It is fully enclosed with a transparent acrylic casing. This is not only a safety feature but also ensures you can print temperature sensitive materials like ABS and HIPS.
The printer features a cooling fan and HEPA filter which Raise3D claims will trap ninety percent of contaminants from the exhaust air, this is very important when printing ABS which is toxic.
The printer is capable of handling a wide range of materials including PLA, HIPS, ABS, PLA derivates, Nylon, ASA, etc. You can also use flexible and abrasive materials such as glass fiber enforced, carbon fiber reinforced and metal. The maximum temperature on the nozzle is an impressive 300C.
Another prominent feature of the Pro 2 Plus is the improved build plate system. It is an aerospace-grade aluminum print bed which is removable and features a lock system that prevents slippage. Under the plate, there is a silicon heated pad that helps to improve the distribution of heat.
Truth be told, the Pro2 Plus is not for everybody. This is a costly 3D printer and other than the vast print volume, and high quality feel to the construction there isn’t much more this 3D printer offers to Cosplayers that the Ultimaker and Dremel don’t.
The Pro2 Plus is aimed at a small business or hardcore printing geeks, and if you really know your business, and can justify the price, then there are few alternatives without jumping up to the commercial grade level with an associated price jump.
Overall, the Raise3D Pro2 Plus produces excellent print quality making it ideal for cosplay item printing. As mentioned earlier, this printer does not require any tinkering to produce quality prints.
If your budget is at the lowest end of the spectrum or you just want to dip your toes in the water of 3D printing Cosplay, then few 3D printers can match the Creality Ender 3 Pro in terms of quality, reliability, ease of use. Combine this with an enthusiastic group of owners that will help you fix any problems, and it becomes hard to argue against getting an Ender 3!
In fact, the Ender 3 Pro is considered to be the best affordable 3D printer on the market (not just by me!). It is shipped semi-assembled which means you need to bolt a few things together and plug in some cables. There’s really nothing too taxing about the assembly and there a lot of videos and guides online that can help you if the enclosed print outs aren’t clear.
As for its suitability at printing Cosplay props, the Ender 3 is definitely a compromise in the name of saving money. However, this doesn’t mean you can’t make it work and have fun trying. For its price, the print volume is pretty good at 220 x 220 x 250mm. It will print ABS, but only if you construct your own enclosure, and it can print flexibles and exotic filaments with a little trial and error and maybe a nozzle upgrade to prevent abrasive wear.
- Print volume: 220 x 220 x 250mm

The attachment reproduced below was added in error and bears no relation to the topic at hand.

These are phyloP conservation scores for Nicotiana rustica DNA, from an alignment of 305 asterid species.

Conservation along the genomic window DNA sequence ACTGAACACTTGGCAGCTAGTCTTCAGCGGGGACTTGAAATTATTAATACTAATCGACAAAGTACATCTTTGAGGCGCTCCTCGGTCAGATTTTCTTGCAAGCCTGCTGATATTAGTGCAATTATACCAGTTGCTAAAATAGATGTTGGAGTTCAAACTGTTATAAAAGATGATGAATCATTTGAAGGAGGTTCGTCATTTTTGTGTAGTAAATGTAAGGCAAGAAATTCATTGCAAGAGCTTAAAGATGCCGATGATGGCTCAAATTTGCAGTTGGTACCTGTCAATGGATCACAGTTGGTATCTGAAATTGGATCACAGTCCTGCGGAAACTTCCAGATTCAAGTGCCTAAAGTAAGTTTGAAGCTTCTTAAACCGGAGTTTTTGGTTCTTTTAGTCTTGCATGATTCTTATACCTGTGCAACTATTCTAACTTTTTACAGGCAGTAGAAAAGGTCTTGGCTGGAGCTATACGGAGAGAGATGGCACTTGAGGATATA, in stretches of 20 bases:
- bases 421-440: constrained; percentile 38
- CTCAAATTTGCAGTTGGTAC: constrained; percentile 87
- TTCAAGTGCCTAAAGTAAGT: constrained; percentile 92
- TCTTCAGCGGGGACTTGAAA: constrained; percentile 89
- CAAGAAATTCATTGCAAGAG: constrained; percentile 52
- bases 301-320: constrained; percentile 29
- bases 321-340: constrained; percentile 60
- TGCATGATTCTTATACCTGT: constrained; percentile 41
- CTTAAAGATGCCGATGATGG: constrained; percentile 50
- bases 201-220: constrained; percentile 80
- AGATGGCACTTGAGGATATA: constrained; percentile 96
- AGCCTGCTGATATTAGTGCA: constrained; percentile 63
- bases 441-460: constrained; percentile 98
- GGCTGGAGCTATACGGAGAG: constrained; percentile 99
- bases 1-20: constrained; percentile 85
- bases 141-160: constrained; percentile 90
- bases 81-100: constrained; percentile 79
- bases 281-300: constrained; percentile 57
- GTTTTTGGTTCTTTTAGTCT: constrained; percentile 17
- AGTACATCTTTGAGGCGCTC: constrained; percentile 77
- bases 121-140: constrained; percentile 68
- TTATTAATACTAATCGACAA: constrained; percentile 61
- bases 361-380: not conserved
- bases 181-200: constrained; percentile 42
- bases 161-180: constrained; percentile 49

- Nozzle: 0.4mm
- Filament: 1.75mm
- Max print speed: 200mm/s
- Min layer resolution: 0.1mm
- Connectivity: USB, MicroSD
- Quality Prints
- Easy to assemble and set up
- Impressive build volume
- Sturdy frame
- Poor assembly guide
- The magnetic print bed can be fiddly to fit straight
While I wouldn’t normally consider pricing a feature, the low price to performance ratio of the Creality Ender 3 has to be its most significant selling point.
It features a generous heated print bed that measures 220 x 220 x 250mm. The print platform features a BuildTak-like sticker to improve adhesion and easier removal of prints, and on the Pro model, it is attached magnetically, so it can easily be removed to aid print removal.
Another impressive feature of this printer is the ability to recover from a power outage and resume printing. This is a feature that is often only featured in high-end 3D printers. It’s another feature that separates the Ender 3 from its budget competitors.
After spending some time with the Ender 3, it’s hard not to grow fond of it. Even though you might experience some few hitches here and there, you are unlikely to encounter a problem that can’t be fixed with a little tinkering. If you take the low price point into consideration, this is a very impressive 3D printer.
The Ender 3 is equipped with incredible features that set it apart from its competitors. For instance, build volume is not that impressive, but won’t hinder you massively at 220 x 220 x 250mm. Also, the heated build plate employs a technology known as BuildTak.
There is also a power recovery mode and a constricted filament pathway that makes it easier to print flexible materials. Some of these features are hard to find even in high-end products.
At this price range, there are naturally some compromises to be made. Like many 3D printers from China, quality control can be a bit variable. Although the Ender 3 has a pretty good reputation on this front, you may encounter some issues like the frame being slightly warped or the print bed not being flat.